The Power of the Keystroke: Is Social Media the Radical Democratizing Force  We’ve Been Led to Believe it is?

The Power of the Keystroke: Is Social Media the Radical Democratizing Force We’ve Been Led to Believe it is?

By Bryan H. Druzin[1] and Jessica Li[2]

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Mao Ze Dong famously proclaimed that power comes from the barrel of a gun; however, he also recognized the power of the pen.[3] Today, this pen comes mostly in the form of keystrokes on electronic devices, yet this insight remains as accurate as ever. The protests calling for universal suffrage that erupted on the streets of Hong Kong this autumn tell us something important about the power of the keystroke. There has emerged as of late a widely held view that the viral nature of social media, once properly activated, functions as a conflagrating force for civil disobedience. Indeed, the Internet is now commonly portrayed in this light, the narrative being that social media such as Twitter and Facebook gives voice to millions and these voices once raised in chorus cannot then be silenced. This assumption enjoys a great deal of intellectual currency. However, before the Hong Kong protests, the international community had yet to witness an open and democratic society with an advanced use of Internet technology and social media engaging in public protest on such a grand scale. As such, the Hong Kong protests provided a unique opportunity to truly test this supposition. Indeed, the protests possessed all the architecture of a perfect storm; yet it would appear that the storm has passed and this supposition has failed. The failure of the Hong Kong protests forces us to reassess whether social media is truly the radical democratizing force we have been led to believe it is. Indeed, the lack of success of the Hong Kong protests should now give us pause before we trumpet the political significance of social media.

We have clearly seen the power of social media to amplify civil disobedience elsewhere, first in Iran in 2009 and then more vividly across the Middle East in 2010 in what has since become known as the Arab Spring. The Arab Spring breathed new life into the now familiar meme regarding the ability of social media to ignite mass protest. The wave of demonstrations that swept across the Arab world engendered a widespread sense of inevitability among western think-tank pundits and armchair intellectuals that Internet technology empowers grassroots political movements. The Internet has now evolved to become a central component in liberal visions of democracy.[4] However, despite the momentous social upheavals wrought by the Arab Spring, this thesis had yet to be fully tested.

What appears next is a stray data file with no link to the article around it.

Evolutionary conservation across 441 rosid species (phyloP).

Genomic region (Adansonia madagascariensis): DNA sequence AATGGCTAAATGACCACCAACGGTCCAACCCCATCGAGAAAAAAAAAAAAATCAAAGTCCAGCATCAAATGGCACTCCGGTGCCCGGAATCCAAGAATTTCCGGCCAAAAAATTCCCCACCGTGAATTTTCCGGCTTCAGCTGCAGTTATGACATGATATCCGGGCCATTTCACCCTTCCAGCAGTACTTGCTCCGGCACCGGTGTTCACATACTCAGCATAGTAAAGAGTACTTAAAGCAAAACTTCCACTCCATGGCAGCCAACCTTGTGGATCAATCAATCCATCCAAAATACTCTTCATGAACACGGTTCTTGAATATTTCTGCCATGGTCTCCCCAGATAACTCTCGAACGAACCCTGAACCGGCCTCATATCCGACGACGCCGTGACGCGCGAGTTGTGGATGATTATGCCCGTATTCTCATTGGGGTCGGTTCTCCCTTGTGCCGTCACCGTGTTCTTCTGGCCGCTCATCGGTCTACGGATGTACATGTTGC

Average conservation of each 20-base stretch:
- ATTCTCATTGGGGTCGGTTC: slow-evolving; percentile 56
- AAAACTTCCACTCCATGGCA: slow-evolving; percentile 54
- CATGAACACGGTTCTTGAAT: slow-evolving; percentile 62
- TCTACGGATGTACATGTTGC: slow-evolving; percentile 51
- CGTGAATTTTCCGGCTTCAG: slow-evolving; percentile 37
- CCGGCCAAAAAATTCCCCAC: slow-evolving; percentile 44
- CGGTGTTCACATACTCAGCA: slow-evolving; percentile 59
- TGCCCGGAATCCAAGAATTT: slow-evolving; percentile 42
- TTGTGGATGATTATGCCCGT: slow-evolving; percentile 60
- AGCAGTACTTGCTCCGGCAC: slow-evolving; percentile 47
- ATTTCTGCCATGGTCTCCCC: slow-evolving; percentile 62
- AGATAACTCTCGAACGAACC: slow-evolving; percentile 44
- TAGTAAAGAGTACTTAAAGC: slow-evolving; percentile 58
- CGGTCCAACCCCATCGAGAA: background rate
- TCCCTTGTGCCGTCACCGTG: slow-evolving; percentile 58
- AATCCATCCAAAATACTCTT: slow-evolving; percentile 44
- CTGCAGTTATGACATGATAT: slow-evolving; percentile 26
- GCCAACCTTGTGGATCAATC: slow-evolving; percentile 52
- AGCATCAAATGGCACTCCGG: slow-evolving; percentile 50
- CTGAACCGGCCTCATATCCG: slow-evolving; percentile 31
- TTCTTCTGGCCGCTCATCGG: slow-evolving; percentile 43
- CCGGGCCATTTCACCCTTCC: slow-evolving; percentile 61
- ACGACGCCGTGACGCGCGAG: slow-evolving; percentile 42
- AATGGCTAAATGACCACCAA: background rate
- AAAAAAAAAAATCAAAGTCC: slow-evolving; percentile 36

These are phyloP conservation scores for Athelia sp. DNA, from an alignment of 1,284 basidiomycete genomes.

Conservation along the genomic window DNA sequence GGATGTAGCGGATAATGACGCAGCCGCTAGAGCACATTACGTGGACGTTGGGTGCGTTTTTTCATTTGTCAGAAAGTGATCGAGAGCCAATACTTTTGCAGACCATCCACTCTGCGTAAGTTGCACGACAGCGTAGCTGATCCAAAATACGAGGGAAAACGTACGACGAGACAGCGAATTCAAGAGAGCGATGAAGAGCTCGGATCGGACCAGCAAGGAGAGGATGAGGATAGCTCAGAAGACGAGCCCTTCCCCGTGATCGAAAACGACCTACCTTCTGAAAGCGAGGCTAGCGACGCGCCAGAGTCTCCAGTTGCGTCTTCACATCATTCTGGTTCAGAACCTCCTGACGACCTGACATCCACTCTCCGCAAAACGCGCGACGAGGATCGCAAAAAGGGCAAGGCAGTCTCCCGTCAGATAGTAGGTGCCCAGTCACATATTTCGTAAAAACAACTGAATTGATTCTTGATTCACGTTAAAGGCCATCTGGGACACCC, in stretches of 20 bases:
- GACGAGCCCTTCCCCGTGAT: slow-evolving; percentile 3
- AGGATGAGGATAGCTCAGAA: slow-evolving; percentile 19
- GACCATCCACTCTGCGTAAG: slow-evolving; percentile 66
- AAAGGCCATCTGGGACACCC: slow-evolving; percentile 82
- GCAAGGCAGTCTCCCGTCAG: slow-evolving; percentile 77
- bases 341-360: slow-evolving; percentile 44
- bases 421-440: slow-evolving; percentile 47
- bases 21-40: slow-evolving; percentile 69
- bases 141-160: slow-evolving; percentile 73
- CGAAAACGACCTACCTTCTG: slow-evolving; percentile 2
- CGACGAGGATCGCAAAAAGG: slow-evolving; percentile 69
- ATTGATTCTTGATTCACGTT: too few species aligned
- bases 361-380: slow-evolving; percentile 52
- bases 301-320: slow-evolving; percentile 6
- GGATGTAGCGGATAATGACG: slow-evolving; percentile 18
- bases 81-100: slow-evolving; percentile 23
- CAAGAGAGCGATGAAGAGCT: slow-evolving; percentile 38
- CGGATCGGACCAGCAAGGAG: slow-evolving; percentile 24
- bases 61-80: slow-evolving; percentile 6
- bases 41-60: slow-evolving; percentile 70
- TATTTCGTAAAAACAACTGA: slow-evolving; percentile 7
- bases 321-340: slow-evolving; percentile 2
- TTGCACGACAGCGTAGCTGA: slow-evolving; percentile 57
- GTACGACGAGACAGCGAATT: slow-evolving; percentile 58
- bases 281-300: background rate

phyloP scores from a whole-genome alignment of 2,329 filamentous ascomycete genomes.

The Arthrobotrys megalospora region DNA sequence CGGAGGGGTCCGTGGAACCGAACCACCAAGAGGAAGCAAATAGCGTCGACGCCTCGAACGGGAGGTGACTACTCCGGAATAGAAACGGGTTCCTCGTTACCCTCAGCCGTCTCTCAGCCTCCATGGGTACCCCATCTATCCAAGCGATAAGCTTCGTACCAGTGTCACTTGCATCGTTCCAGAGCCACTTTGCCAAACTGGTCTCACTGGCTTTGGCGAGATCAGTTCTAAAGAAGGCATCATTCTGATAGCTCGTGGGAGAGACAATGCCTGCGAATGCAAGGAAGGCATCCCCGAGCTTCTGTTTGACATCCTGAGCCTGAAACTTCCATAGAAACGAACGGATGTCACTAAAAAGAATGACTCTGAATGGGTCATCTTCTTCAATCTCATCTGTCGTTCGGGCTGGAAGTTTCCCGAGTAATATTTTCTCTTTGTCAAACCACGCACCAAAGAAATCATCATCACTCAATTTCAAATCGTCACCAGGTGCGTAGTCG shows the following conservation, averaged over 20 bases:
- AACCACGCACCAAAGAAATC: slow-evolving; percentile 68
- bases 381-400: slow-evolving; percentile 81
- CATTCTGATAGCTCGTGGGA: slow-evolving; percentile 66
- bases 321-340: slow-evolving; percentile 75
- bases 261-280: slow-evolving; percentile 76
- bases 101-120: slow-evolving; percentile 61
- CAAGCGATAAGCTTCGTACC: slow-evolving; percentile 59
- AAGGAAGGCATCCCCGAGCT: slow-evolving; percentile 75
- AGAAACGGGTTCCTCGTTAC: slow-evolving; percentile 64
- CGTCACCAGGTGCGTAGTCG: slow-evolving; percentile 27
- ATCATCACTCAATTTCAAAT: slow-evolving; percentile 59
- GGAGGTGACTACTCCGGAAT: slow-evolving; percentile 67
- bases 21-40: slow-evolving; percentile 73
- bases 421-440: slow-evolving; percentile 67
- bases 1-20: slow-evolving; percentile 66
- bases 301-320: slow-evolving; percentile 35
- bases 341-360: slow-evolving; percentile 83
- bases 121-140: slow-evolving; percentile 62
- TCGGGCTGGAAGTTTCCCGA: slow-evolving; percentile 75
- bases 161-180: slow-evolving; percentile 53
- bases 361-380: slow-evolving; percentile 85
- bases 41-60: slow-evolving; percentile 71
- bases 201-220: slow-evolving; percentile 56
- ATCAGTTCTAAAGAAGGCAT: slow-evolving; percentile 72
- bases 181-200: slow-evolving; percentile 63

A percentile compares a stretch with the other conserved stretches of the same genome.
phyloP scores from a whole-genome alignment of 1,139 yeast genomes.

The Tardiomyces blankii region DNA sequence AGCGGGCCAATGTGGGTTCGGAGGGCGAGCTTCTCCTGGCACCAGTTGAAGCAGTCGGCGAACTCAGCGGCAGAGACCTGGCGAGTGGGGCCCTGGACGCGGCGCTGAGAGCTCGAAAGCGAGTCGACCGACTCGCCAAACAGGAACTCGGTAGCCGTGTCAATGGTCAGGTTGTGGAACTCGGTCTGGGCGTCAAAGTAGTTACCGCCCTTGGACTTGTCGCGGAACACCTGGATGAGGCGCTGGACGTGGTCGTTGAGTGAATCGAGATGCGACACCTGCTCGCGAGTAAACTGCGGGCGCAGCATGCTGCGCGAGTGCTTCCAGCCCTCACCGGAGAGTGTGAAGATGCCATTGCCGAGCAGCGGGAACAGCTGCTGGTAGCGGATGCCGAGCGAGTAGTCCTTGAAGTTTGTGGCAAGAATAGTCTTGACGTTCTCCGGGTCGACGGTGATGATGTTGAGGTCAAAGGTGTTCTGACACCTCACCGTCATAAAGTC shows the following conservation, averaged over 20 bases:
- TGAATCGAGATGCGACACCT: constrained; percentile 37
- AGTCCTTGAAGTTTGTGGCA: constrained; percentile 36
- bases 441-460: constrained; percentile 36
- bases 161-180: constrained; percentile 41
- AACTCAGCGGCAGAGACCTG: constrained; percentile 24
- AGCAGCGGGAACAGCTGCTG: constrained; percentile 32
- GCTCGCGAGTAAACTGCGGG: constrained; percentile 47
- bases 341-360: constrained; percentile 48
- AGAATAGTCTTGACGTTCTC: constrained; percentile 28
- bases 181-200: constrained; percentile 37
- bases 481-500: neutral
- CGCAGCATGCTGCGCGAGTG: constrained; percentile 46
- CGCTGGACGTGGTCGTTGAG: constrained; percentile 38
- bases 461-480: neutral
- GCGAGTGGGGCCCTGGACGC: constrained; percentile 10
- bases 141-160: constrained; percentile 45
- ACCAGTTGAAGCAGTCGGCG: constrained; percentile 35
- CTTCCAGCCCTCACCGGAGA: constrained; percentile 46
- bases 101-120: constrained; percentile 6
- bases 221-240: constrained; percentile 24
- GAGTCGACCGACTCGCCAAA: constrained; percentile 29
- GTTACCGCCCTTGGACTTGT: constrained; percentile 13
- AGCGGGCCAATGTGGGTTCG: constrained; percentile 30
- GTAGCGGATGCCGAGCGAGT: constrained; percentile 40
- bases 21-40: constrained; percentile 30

The political power of the Internet has been universally lauded as immense and a considerable amount of ink has been spilled on the relationship between the Internet and civil disobedience. Many have asserted that because the Internet is uniquely immune to government control, it unleashes a free exchange of information and ideas worldwide that destabilizes hierarchical orders of authority.[5] One of the characteristics said to be central to the Internet’s potential to galvanize public opinion is its ability to erode physical and political borders as information bits travel along fiber-optic cables to reach millions around the world.[6] The open-ended, decentralized structure of the Internet then allows for the rapid dissemination of information not previously seen with other forms of print and broadcast media.[7] As Lawrence Lessig explains: “Borders keep people in and hence governments could regulate. Cyberspace undermines this balance . . . The shift is away from the power of government to regulate and toward the power of individuals to escape government regulation.”[8] The Internet permits access to a vast array of information from global sources, enabling citizenry to bypass state-controlled media and to think outside the political parameters often established by their governments. The rapid global expansion of Internet technology quickly captured the imagination of scholars and led to predictions that the Internet would break down political control, usurping the historic reign of the state over information.